Three Olympic Equestrian Disciplines, Three Veterinary Updates

Jack Snyder, DVM, PhD, Dipl. ACVS, of the University of California, Davis, School of Veterinary Medicine, is a five-time Olympic Games veterinarian. In Hong Kong 2008, he's the chief treating veterinarian, which means the orthopedic specialist has his surgical tools at the ready.

One week into these Olympics, Snyder has already wielded his instruments twice. During a tour of the Olympic veterinary facilities this morning, we spotted Snyder and asked him to update The Horse on the latest veterinary issues. Here's what he had to say.

Keymaster is doing well The Swedish event horse fractured his first phalanx on cross-country, and Snyder operated, inserting four screws to stabilize the hairline break (read more). The 15-year-old gelding's leg is in a cast, and he's remaining in Hong Kong for a few extra days because "we need a week or so to make sure the cast is wearing well before we transport the horse, as he will fly in the cast," Snyder explained. "He is doing well and off almost all medications, including antibiotics."

"He is a family-owned horse," Snyder said of Keymaster. "The son (Magnus Gallerdal) is the rider, and the son's wife is the groom. The horse probably won't go back to the level it's at, but the wife hopes to ride at the one- or two-star level. Barring unforeseen circumstances, I think he can certainly get there."

A younger horse might well come back to the sport's top (four-star) level, said Snyder; but Keymaster's age probably means that these Olympics were his last four-star event.

Dr. Snyder at work

The two surgical procedures have taken place at the Hong Kong Jockey Club's equine hospital.

Brazilian jumper withdrawn, treated with future competitions in mind Sometimes even the Olympics are not a horse's ultimate destination. When Ad Picolien, a Brazilian jumper came up lame a few days before tonight's start of the jumping competition, Snyder examined her and found an inflamed bursa in her rear leg (Snyder couldn't recall which one off the top of his head when we talked with him) "down around the tendons." The injury, which is relatively minor, had the potential to worsen if she were stressed, possibly even leading to an injury of tendons or ligaments themselves, Snyder said.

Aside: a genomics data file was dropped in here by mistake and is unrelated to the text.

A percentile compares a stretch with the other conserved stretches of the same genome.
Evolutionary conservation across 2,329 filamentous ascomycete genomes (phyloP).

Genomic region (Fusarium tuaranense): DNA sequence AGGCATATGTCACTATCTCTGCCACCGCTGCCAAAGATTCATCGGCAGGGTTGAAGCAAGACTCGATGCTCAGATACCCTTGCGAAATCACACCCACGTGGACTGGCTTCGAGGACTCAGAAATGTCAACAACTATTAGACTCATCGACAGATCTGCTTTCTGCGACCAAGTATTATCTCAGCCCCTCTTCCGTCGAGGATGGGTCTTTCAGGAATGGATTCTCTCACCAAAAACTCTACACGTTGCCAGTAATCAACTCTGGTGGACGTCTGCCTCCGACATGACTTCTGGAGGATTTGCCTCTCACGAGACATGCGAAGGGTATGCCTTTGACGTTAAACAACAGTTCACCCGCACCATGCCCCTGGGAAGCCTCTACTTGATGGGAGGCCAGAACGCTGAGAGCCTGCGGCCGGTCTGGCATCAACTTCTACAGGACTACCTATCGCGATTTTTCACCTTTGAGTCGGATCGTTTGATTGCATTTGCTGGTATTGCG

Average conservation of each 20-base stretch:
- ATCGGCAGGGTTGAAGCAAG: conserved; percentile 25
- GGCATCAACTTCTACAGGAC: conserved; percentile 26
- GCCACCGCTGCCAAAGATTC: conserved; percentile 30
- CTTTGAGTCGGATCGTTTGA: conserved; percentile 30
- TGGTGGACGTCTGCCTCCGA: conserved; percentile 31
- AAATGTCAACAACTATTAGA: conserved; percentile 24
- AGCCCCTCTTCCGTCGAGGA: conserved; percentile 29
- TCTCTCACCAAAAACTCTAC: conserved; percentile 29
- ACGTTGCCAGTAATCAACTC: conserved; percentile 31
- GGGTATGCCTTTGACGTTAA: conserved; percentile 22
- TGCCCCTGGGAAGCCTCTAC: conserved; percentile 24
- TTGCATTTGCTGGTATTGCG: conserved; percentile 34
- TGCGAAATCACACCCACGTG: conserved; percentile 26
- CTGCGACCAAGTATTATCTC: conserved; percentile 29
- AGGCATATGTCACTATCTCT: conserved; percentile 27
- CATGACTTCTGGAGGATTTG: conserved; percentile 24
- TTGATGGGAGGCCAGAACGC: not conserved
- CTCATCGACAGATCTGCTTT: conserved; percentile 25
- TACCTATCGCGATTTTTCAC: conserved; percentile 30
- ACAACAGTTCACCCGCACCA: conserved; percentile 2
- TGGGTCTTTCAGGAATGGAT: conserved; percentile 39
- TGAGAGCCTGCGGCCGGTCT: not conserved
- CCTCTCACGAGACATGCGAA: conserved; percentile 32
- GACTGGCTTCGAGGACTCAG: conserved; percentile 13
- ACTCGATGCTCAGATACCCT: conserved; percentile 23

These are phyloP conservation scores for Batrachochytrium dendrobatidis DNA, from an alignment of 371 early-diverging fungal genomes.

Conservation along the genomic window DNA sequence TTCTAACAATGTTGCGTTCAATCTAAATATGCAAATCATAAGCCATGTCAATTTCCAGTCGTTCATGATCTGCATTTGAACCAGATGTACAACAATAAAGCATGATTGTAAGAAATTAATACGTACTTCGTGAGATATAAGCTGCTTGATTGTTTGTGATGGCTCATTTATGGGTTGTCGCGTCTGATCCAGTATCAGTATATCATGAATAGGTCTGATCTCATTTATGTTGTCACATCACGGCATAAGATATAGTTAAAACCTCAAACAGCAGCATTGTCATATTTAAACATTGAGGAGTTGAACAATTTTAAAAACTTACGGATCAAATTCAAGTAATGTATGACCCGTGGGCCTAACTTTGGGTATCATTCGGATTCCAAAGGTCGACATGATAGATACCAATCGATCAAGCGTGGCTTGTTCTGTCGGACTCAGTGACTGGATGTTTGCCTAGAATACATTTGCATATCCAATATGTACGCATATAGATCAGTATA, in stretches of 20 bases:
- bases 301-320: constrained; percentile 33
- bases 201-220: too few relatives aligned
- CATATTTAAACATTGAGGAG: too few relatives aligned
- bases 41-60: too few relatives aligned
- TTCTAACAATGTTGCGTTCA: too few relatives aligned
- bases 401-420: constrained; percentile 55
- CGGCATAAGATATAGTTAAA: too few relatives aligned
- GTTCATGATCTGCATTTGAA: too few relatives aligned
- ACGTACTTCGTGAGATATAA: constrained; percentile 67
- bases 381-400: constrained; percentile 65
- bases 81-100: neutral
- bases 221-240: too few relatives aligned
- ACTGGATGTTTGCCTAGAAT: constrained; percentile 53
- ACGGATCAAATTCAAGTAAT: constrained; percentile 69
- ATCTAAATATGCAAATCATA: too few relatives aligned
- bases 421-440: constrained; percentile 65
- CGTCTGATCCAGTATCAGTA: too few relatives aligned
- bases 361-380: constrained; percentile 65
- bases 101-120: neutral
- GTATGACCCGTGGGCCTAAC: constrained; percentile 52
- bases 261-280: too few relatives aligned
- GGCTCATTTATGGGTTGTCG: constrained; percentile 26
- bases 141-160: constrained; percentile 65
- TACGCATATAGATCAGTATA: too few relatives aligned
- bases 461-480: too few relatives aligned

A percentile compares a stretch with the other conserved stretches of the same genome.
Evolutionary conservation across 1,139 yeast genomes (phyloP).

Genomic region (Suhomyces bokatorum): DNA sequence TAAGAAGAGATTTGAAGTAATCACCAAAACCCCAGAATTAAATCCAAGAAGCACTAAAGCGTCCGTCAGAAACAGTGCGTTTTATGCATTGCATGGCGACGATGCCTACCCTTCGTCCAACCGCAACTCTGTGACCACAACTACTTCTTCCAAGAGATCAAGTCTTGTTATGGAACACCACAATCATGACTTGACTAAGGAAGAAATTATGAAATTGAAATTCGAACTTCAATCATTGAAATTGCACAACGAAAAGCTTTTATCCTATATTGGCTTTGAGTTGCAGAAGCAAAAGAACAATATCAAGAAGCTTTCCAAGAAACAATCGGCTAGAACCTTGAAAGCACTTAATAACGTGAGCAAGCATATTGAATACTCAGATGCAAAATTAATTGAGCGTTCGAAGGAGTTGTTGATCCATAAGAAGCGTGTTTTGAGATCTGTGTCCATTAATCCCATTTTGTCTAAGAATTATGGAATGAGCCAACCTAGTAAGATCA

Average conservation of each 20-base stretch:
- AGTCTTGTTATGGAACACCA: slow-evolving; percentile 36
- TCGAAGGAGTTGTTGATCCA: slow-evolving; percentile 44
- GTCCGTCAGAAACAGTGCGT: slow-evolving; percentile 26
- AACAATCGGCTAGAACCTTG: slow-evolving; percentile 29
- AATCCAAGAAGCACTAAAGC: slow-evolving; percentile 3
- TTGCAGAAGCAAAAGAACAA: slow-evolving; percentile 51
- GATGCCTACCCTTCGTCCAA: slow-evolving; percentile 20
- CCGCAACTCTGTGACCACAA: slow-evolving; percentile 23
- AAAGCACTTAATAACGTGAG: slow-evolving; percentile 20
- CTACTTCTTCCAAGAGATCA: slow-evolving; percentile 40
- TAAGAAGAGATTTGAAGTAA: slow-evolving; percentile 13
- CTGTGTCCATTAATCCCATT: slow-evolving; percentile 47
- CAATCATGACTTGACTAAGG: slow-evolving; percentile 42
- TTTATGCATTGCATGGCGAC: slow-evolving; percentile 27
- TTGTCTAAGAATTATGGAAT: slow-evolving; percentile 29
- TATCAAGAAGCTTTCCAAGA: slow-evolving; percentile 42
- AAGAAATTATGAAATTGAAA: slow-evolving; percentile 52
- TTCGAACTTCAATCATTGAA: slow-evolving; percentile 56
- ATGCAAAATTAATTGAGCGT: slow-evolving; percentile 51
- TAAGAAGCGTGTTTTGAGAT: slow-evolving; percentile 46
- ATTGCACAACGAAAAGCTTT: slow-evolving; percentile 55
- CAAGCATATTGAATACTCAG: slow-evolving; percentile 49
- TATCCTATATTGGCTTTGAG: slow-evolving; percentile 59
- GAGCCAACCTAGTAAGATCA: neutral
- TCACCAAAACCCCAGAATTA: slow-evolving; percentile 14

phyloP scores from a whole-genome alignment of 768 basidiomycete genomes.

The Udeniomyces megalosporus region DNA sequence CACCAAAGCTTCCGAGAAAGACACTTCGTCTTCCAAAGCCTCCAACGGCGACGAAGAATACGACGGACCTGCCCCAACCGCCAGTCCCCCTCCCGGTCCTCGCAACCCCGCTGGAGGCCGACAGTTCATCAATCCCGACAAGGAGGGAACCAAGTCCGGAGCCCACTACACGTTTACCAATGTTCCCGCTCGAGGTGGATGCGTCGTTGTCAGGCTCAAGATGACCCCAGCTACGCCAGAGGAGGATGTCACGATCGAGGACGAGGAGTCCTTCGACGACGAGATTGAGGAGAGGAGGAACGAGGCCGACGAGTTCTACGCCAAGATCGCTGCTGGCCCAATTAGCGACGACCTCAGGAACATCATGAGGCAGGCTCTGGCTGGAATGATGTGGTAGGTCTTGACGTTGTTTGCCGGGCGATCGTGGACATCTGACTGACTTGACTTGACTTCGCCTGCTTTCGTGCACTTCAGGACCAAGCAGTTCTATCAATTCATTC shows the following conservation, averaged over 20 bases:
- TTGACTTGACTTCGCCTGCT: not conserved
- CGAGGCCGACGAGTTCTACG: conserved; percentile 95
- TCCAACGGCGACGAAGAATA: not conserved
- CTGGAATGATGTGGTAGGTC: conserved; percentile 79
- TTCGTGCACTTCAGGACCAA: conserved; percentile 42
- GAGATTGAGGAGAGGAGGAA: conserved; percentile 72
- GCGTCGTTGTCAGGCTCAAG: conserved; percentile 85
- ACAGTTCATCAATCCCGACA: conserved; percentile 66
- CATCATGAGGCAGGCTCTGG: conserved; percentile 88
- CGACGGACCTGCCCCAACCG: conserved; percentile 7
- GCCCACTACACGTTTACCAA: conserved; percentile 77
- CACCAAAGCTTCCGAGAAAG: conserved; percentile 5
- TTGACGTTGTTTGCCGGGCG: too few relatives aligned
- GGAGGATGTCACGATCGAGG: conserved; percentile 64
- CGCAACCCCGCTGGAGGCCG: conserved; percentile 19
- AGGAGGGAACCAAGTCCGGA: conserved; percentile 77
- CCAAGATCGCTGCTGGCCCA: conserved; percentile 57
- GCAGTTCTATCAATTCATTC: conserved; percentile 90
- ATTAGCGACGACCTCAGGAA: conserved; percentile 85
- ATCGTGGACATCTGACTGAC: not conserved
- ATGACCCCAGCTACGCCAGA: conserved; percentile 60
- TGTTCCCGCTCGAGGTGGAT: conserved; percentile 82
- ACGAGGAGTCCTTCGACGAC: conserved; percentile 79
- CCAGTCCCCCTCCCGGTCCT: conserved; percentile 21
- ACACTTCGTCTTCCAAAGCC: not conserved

"The horse has to compete later--to do some big shows in 45 to 60 days," Snyder said. "So the decision was made to withdraw from competition here in order to treat the injury."

The inflamed bursa was flushed and evaluated, and Ad Picolien is receiving medication for inflammation--which, per Fédération Equestre Internationale (FEI) rules, isn't permitted in a competing horse, thus making withdrawal necessary in any case.

Given the prompt diagnosis and swift treatment, Snyder said he fully expects the mare to be completely sound within 45 days.

Team vet says Brentina not unsound Last night's dressage team competition gave some spectators a fright when Brentina, U.S. 2004 dressage Olympic team bronze medal winner under Debbie McDonald, put in a wildly uncharacteristic test that cost the U.S. team its chances for a medal. The 17-year-old Hanoverian mare, who's known for her harmonious performances, looked unlevel in the trot half-pass work and was erratic during much of the test. Speculation immediately began that Brentina, who had returned to work following an injury, was hurt again.

When we talked with Snyder the morning after Brentina's Grand Prix test, he declined to comment, saying that he himself had not examined the mare and that he had heard only from U.S. team veterinarian Rick Mitchell, DVM, that the veteran competitor was OK. The U.S. Equestrian Federation later corroborated Snyder's words in an Aug. 15 press release.

Brentina's low score means that she will not advance to the individual portion of the dressage competition. Owners Peggy and Parry Thomas had announced prior to the competition that these Games would be Brentina's final competition, and if they hold true to their word, then this remarkable mare's career has come to an abrupt end.

Don't miss the Olympic Equestrian blog by award-winning equestrian journalist Jennifer Bryant. She will be giving us behind-the-scenes looks at what's happening at the Olympic equestrian events.

About the Author

Jennifer O. Bryant

Jennifer O. Bryant is editor-at-large of the U.S. Dressage Federation's magazine, USDF Connection. An independent writer and editor, Bryant contributes to many equestrian publications, has edited numerous books, and authored Olympic Equestrian. More information about Jennifer can be found on her site,

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